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a division of Home School Legal Defense Association
December 20, 2001

Review of the Model State Emergency Health Powers Act
Thomas W. Washburne, Esq.
Director, HSLDA's National Center for Home Education

Home School Legal Defense Association routinely reviews proposed federal and state legislation as it pertains to the freedom of parents to direct the upbringing and education of their children and to maintain family privacy. HSLDA refrains from commenting upon matters that reach beyond our core issues.


The Model State Emergency Health Powers Act (MSEHP) is a model act prepared for the U.S. Government's Centers for Disease Control and Prevention (CDC). A "model act" is one that states look to as they consider their own legislation. It is not uncommon for a state to simply adopt the provisions of a model act. MSEHP was drafted by The Center for Law and the Public's Health at Georgetown and Johns Hopkins Universities, in collaboration with several other organizations.1 The draft considered in this review is dated October 23, 2001.

MSEHP was prepared pursuant to Healthy People 2010 (Healthy People), a Department of Health and Human Services' nationwide health-promotion agenda. A large initiative, Healthy People has 28 goals, ranging from improving access to comprehensive health care services to reducing injuries and deaths due to unintentional injuries and violence. These 28 goals give rise to over 400 objectives. These objectives involve nearly every conceivable health care issue, and then some. For example, Goal 15, objective 4, is to deal with proper firearm storage in homes.2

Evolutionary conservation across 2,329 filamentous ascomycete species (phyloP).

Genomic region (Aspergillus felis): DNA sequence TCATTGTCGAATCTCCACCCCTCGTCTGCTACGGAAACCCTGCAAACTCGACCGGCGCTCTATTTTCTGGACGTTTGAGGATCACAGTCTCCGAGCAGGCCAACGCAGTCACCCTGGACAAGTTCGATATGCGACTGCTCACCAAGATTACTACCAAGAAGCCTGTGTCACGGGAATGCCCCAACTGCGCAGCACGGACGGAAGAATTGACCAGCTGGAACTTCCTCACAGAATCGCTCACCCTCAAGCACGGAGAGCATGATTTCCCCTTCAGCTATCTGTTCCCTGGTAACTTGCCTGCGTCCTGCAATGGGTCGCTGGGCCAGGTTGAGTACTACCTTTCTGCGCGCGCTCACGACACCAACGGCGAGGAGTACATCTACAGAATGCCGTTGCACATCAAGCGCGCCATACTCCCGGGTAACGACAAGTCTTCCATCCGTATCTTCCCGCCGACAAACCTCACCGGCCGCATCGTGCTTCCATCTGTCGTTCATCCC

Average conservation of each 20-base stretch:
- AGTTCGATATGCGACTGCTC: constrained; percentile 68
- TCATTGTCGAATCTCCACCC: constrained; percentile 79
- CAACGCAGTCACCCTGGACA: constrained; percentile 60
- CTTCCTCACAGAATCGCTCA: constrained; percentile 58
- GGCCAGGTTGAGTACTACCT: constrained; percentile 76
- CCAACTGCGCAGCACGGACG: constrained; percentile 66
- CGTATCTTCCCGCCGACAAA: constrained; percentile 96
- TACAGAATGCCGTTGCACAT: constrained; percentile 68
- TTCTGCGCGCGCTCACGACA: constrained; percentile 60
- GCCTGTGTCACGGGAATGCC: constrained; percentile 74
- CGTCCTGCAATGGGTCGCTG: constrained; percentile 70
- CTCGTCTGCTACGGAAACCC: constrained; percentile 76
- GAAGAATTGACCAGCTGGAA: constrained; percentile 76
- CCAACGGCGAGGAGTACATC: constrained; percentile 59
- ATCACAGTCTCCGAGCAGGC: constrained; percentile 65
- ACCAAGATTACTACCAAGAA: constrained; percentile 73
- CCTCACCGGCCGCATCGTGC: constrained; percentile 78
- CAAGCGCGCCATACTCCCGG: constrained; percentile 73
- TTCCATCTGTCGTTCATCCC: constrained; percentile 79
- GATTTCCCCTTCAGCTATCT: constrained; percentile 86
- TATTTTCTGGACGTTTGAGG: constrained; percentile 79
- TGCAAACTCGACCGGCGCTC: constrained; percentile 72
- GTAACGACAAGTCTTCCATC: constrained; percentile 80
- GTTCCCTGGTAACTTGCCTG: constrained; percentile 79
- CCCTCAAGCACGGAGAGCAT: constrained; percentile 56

MSEHP appears to have been created pursuant to Goal 23, which is to "[e]nsure that Federal, Tribal, State, and local health agencies have the infrastructure to provide essential public health services effectively. Specifically, Goal 23, Objective 15, calls for "Model statutes related to essential public health services."3

The MSEHP preamble cites the tragic events of September 11, 2001, calling attention to the need to protect the health and safety of citizens from epidemics and bioterrorism. MSEHP is intended to act as a model for states planning their responses to bioterrorism, etc.


MSEHP would grant emergency powers to the state governors and public health authorities during a declared "state of public health emergency." A "public health emergency" is

an occurrence or imminent threat of an illness or health condition, caused by bioterrism, epidemic or pandemic disease, or novel and highly fatal infectious agent or biological toxin, that poses a substantial risk of a significant number of human fatalities or incidents of permanent or long-term disability. Such illness or health condition includes, but is not limited to, an illness or health condition resulting from a national disaster.

(MSEHP Section 104(l))

MSEHP is designed to facilitate the early detection of a health emergency. It requires that comprehensive plans be prepared in advance which would provide a coordinated response to the health emergency.

In the event of a declared public health emergency, MSEHP grants the governor extraordinary powers. These powers include the collection of data and records, the control of property, the management of persons, and access to communications. These powers include such things as forced vaccination and treatment (Section 504), the tracking of individuals (Section 202), access to patient records (Section 506), and the prohibition of firearms (Section 402(c)). The act requires judicial review for some actions. For example, for mandatory quarantine to be instigated, a written court order must authorize the action, unless delay would pose an immediate threat to the public.